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Is a law needed to ban microchip implants in humans?

The Journal Times/Tom Sheehan | April 11 2005

MADISON - State Rep. Marlin Schneider doesn't want government getting under your skin.

The Wisconsin Rapids Democrat is introducing a bill that would prohibit anyone, including the government and employers, from requiring microchip implants in people.

Sound far-fetched, like something from a sci-fi flick? It might be. But Schneider, who's known as a privacy advocate, isn't waiting until the first case to be reported. Technology once reserved for tracking records on pets and livestock is migrating to the human race in medical, security and identity verification applications.

Is Schneider's bill necessary?

So far, only willing participants are known to have had the rice grain-sized devices implanted just below their skin. But Schneider said it's just a matter of time before someone takes the technology too far.

"Eventually, people will find reasons why everyone should have these chips implanted," Schneider said.

Schneider's biggest concern is that government will use the devices to track and monitor

citizens.

"We're living in a surveillance society, where nobody is free to do anything ... At least with Orwell, you had to talk to a TV in the wall," Schneider said.

VeriChip Corp., a division of Florida-based Applied Digital Solutions, manufactures the Radio Frequency Identification (RFID) microchips. When activated by a hand-held scanner, the chip emits a 16-digit code on a radio frequency that can be picked up by the

scanner.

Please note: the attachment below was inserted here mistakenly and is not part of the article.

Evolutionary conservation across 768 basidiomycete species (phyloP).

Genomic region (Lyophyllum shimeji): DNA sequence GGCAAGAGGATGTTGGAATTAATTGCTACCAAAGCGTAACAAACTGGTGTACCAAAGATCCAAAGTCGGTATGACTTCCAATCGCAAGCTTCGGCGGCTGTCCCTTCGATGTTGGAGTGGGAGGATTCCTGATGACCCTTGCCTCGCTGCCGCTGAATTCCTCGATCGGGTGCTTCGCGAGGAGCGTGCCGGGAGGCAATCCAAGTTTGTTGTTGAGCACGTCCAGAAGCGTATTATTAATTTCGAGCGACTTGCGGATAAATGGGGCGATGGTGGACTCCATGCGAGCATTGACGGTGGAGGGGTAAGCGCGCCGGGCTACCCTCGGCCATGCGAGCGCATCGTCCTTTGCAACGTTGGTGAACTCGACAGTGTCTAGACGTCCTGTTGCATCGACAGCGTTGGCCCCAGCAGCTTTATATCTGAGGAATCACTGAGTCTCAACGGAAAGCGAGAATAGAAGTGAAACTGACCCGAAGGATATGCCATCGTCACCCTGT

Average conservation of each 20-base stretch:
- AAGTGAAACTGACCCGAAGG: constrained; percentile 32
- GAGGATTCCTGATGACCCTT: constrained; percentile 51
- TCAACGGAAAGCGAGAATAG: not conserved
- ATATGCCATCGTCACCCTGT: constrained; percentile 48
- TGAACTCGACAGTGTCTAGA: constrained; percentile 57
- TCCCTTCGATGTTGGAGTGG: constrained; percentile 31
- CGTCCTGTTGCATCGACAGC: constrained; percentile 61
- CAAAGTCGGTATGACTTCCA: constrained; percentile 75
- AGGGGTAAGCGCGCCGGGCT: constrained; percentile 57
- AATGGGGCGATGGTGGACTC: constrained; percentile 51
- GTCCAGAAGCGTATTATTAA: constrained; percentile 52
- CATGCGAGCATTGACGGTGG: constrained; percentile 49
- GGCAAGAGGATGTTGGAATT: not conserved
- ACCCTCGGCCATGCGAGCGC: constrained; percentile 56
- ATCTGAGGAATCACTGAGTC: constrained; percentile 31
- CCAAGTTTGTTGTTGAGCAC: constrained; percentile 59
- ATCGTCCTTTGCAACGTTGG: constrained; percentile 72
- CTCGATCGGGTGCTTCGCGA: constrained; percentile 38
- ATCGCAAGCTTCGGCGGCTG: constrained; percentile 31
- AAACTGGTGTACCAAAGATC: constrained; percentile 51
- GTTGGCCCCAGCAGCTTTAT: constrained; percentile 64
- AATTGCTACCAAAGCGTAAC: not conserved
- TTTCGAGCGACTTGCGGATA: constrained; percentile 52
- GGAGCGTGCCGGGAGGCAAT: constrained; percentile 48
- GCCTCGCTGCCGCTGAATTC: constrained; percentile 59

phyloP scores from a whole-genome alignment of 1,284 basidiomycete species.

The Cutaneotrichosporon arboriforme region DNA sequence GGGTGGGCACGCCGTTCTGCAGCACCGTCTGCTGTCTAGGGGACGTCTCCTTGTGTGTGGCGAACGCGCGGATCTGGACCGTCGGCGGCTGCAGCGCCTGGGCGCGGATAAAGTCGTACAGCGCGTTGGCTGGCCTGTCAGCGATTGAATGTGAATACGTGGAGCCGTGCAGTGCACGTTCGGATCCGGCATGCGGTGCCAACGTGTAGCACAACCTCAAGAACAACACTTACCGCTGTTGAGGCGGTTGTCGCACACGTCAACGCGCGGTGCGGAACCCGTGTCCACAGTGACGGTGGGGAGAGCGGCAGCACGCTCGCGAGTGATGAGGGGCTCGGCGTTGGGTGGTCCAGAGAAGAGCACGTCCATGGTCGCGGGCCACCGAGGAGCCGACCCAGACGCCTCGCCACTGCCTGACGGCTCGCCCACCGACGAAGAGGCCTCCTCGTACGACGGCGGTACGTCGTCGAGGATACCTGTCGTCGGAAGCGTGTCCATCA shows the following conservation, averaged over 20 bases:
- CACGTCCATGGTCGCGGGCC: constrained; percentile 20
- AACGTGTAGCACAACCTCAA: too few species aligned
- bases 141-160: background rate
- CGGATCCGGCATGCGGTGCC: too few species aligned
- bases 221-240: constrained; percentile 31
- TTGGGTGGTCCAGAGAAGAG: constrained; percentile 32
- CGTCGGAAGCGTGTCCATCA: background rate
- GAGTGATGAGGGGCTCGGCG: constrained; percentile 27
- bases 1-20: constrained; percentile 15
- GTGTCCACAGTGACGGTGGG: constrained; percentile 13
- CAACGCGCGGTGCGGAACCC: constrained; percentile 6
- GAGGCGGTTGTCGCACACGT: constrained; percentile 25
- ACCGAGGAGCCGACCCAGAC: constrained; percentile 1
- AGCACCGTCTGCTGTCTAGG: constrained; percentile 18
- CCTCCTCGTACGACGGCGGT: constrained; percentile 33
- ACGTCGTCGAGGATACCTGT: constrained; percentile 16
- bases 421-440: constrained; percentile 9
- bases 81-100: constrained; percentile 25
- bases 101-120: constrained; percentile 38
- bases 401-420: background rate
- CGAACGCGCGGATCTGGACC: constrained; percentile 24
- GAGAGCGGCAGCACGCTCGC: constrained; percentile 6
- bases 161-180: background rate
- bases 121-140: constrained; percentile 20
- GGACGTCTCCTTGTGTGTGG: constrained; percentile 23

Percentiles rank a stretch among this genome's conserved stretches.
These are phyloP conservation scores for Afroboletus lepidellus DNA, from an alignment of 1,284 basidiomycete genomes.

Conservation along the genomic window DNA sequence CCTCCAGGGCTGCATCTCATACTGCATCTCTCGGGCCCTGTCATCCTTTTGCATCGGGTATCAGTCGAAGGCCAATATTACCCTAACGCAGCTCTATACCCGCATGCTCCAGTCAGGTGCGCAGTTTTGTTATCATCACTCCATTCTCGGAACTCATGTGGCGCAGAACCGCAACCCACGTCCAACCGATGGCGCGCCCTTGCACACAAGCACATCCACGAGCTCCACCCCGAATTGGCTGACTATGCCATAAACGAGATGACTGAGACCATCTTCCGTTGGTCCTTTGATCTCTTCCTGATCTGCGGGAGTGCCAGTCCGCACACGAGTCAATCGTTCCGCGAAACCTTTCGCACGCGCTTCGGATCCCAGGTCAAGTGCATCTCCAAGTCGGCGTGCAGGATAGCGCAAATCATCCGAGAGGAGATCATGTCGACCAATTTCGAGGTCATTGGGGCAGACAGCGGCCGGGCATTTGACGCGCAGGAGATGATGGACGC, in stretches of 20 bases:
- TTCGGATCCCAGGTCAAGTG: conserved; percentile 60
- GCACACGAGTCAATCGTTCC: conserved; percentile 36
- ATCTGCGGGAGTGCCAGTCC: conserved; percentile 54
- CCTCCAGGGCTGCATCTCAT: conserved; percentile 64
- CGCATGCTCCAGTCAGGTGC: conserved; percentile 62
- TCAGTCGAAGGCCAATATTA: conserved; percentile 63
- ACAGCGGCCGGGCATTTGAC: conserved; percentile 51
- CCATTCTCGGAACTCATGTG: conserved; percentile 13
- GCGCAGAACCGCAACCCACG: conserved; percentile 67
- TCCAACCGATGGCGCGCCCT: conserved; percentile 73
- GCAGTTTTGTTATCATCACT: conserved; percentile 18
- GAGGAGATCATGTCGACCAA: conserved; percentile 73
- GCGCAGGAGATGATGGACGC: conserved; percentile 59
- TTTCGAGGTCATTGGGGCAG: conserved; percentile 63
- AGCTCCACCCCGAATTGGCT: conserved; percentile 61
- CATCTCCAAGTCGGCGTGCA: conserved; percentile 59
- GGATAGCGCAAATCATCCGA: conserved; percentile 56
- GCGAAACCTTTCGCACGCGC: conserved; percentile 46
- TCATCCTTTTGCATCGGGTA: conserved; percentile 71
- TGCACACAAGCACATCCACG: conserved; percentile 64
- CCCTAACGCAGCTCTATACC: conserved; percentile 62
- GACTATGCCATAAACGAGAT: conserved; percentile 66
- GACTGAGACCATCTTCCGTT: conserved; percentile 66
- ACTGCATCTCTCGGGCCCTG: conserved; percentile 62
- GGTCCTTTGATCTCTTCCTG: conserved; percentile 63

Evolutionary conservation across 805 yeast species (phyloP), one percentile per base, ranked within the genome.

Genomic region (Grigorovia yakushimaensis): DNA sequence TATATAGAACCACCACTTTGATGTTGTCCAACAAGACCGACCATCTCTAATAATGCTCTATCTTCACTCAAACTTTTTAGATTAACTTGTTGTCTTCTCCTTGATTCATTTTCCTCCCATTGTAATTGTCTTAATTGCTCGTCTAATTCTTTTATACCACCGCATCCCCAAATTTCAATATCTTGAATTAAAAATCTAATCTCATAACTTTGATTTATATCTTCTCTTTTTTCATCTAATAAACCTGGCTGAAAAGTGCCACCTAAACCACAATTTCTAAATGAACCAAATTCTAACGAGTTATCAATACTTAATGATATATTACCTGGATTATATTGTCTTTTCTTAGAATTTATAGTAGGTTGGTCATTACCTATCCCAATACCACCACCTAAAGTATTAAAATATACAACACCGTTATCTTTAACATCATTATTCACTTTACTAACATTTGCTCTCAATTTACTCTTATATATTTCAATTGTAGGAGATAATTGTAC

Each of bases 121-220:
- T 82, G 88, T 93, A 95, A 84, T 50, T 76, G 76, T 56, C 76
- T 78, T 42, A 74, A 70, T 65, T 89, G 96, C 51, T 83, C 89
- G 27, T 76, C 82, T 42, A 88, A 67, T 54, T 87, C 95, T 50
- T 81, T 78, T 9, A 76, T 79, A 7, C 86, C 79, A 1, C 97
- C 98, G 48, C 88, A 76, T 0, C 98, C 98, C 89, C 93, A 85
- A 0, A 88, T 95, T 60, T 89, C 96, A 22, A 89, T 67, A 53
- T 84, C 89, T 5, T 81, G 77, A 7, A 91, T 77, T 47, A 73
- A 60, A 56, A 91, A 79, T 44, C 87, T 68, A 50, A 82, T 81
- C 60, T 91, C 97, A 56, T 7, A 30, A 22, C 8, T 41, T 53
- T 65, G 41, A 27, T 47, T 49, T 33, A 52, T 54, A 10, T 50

Applied Digital sold about 7,000 chips for use in humans last year, compared with more than three million sold for use in animals, according to Electronic Engineering Times, a trade publication.

The product has met with some success with parents who want to be able to have their children identified in case of an emergency. But other human applications seem poised to take off.

Late last year, the U.S. Food and Drug Administration approved VeriChip for medical applications, most commonly to connect patients with medical records.

Other applications aren't regulated by the FDA, however. Applied Digital also touts security, defense and homeland security applications, such as linking travelers to their luggage, flights and airline, or law enforcement records. The company said the technology could be used to control access and functionality of computers, cell phones and vehicles as well.

Applied Digital's privacy policy and vendor contract prohibits involuntary implantation of the device, said Angela Fulcher, a company spokeswoman. "It should always strictly be a voluntary procedure," Fulcher said.

Among the most prominent known recipients of a VeriChip is John Halamka, the chief information officer for Harvard Medical School. If Halamka was ever incapacitated and needed immediate medical attention, properly equipped emergency room staff could simply scan his upper right arm and call up his medical history on a computer. Halamka wouldn't have to say a word.

Halamka, who considers himself a walking experiment, said he embraced the idea of being "chipped," in part, to spur discussion about the emerging technology. But he said no one should be involuntarily injected.

Chips can be programmed to reveal other information, but Halamka's chip only serves as a "pointer" to his medical records at Beth Israel Deaconess Medical Center in Boston. Without access to other related information, the number is largely meaningless, Halamka said.